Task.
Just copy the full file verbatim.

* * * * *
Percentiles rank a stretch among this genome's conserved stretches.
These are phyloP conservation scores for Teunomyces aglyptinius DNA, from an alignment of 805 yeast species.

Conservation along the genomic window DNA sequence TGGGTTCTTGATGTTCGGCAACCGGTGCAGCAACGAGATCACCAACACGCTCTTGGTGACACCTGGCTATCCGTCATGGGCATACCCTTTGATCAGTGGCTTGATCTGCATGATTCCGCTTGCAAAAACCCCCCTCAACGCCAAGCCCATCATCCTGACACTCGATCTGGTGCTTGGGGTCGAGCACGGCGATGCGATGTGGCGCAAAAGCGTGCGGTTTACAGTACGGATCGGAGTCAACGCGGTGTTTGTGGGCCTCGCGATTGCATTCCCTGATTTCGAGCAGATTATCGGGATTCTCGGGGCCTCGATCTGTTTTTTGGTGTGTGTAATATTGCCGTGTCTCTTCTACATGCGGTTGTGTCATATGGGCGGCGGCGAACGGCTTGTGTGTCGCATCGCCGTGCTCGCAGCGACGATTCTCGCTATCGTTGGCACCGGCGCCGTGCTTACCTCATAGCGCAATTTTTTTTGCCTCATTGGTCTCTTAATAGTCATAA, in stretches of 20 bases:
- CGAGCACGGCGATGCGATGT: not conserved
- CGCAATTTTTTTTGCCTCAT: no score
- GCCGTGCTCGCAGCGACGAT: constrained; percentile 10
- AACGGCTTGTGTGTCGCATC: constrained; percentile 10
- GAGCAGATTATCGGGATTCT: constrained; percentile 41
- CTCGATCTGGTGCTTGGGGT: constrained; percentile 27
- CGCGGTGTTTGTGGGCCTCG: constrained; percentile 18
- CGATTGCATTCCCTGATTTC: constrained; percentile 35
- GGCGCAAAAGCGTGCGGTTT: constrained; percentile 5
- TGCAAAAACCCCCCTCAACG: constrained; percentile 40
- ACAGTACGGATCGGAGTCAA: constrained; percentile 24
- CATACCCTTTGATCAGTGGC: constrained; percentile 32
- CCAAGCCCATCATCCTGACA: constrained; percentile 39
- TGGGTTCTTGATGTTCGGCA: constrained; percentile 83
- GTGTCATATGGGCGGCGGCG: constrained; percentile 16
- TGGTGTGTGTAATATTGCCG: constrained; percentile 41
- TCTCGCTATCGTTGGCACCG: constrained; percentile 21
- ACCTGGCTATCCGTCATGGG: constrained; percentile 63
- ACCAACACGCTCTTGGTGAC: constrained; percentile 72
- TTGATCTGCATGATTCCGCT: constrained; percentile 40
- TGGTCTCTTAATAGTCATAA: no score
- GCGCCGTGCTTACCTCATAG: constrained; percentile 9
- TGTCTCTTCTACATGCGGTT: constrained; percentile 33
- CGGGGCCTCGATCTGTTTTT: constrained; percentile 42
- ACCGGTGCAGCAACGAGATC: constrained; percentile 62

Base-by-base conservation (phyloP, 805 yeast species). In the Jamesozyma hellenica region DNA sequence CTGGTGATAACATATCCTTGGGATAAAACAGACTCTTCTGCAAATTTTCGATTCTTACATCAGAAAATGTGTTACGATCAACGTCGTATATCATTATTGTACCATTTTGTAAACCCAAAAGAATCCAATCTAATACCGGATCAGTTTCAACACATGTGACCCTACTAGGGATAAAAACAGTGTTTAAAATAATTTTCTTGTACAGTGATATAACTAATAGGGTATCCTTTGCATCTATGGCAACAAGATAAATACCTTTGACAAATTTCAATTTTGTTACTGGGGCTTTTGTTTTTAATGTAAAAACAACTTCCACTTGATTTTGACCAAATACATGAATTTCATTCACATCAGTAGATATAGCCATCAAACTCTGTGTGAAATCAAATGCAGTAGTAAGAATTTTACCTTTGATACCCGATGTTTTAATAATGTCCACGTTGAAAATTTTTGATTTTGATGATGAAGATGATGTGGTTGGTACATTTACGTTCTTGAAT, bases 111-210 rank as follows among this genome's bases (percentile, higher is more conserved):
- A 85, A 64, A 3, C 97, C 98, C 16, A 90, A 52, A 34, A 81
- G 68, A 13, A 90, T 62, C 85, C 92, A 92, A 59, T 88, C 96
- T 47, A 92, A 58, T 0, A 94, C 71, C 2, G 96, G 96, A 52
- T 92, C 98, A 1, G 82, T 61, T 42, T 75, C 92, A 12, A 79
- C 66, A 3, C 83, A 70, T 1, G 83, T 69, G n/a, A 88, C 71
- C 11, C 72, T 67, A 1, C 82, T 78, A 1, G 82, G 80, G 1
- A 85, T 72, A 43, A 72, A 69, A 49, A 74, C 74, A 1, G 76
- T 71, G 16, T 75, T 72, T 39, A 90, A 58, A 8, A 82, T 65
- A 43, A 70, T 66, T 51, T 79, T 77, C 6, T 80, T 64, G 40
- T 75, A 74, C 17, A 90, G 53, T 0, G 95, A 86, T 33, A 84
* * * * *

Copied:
Percentiles rank a stretch among this genome's conserved stretches.
These are phyloP conservation scores for Teunomyces aglyptinius DNA, from an alignment of 805 yeast species.

Conservation along the genomic window DNA sequence TGGGTTCTTGATGTTCGGCAACCGGTGCAGCAACGAGATCACCAACACGCTCTTGGTGACACCTGGCTATCCGTCATGGGCATACCCTTTGATCAGTGGCTTGATCTGCATGATTCCGCTTGCAAAAACCCCCCTCAACGCCAAGCCCATCATCCTGACACTCGATCTGGTGCTTGGGGTCGAGCACGGCGATGCGATGTGGCGCAAAAGCGTGCGGTTTACAGTACGGATCGGAGTCAACGCGGTGTTTGTGGGCCTCGCGATTGCATTCCCTGATTTCGAGCAGATTATCGGGATTCTCGGGGCCTCGATCTGTTTTTTGGTGTGTGTAATATTGCCGTGTCTCTTCTACATGCGGTTGTGTCATATGGGCGGCGGCGAACGGCTTGTGTGTCGCATCGCCGTGCTCGCAGCGACGATTCTCGCTATCGTTGGCACCGGCGCCGTGCTTACCTCATAGCGCAATTTTTTTTGCCTCATTGGTCTCTTAATAGTCATAA, in stretches of 20 bases:
- CGAGCACGGCGATGCGATGT: not conserved
- CGCAATTTTTTTTGCCTCAT: no score
- GCCGTGCTCGCAGCGACGAT: constrained; percentile 10
- AACGGCTTGTGTGTCGCATC: constrained; percentile 10
- GAGCAGATTATCGGGATTCT: constrained; percentile 41
- CTCGATCTGGTGCTTGGGGT: constrained; percentile 27
- CGCGGTGTTTGTGGGCCTCG: constrained; percentile 18
- CGATTGCATTCCCTGATTTC: constrained; percentile 35
- GGCGCAAAAGCGTGCGGTTT: constrained; percentile 5
- TGCAAAAACCCCCCTCAACG: constrained; percentile 40
- ACAGTACGGATCGGAGTCAA: constrained; percentile 24
- CATACCCTTTGATCAGTGGC: constrained; percentile 32
- CCAAGCCCATCATCCTGACA: constrained; percentile 39
- TGGGTTCTTGATGTTCGGCA: constrained; percentile 83
- GTGTCATATGGGCGGCGGCG: constrained; percentile 16
- TGGTGTGTGTAATATTGCCG: constrained; percentile 41
- TCTCGCTATCGTTGGCACCG: constrained; percentile 21
- ACCTGGCTATCCGTCATGGG: constrained; percentile 63
- ACCAACACGCTCTTGGTGAC: constrained; percentile 72
- TTGATCTGCATGATTCCGCT: constrained; percentile 40
- TGGTCTCTTAATAGTCATAA: no score
- GCGCCGTGCTTACCTCATAG: constrained; percentile 9
- TGTCTCTTCTACATGCGGTT: constrained; percentile 33
- CGGGGCCTCGATCTGTTTTT: constrained; percentile 42
- ACCGGTGCAGCAACGAGATC: constrained; percentile 62

Base-by-base conservation (phyloP, 805 yeast species). In the Jamesozyma hellenica region DNA sequence CTGGTGATAACATATCCTTGGGATAAAACAGACTCTTCTGCAAATTTTCGATTCTTACATCAGAAAATGTGTTACGATCAACGTCGTATATCATTATTGTACCATTTTGTAAACCCAAAAGAATCCAATCTAATACCGGATCAGTTTCAACACATGTGACCCTACTAGGGATAAAAACAGTGTTTAAAATAATTTTCTTGTACAGTGATATAACTAATAGGGTATCCTTTGCATCTATGGCAACAAGATAAATACCTTTGACAAATTTCAATTTTGTTACTGGGGCTTTTGTTTTTAATGTAAAAACAACTTCCACTTGATTTTGACCAAATACATGAATTTCATTCACATCAGTAGATATAGCCATCAAACTCTGTGTGAAATCAAATGCAGTAGTAAGAATTTTACCTTTGATACCCGATGTTTTAATAATGTCCACGTTGAAAATTTTTGATTTTGATGATGAAGATGATGTGGTTGGTACATTTACGTTCTTGAAT, bases 111-210 rank as follows among this genome's bases (percentile, higher is more conserved):
- A 85, A 64, A 3, C 97, C 98, C 16, A 90, A 52, A 34, A 81
- G 68, A 13, A 90, T 62, C 85, C 92, A 92, A 59, T 88, C 96
- T 47, A 92, A 58, T 0, A 94, C 71, C 2, G 96, G 96, A 52
- T 92, C 98, A 1, G 82, T 61, T 42, T 75, C 92, A 12, A 79
- C 66, A 3, C 83, A 70, T 1, G 83, T 69, G n/a, A 88, C 71
- C 11, C 72, T 67, A 1, C 82, T 78, A 1, G 82, G 80, G 1
- A 85, T 72, A 43, A 72, A 69, A 49, A 74, C 74, A 1, G 76
- T 71, G 16, T 75, T 72, T 39, A 90, A 58, A 8, A 82, T 65
- A 43, A 70, T 66, T 51, T 79, T 77, C 6, T 80, T 64, G 40
- T 75, A 74, C 17, A 90, G 53, T 0, G 95, A 86, T 33, A 84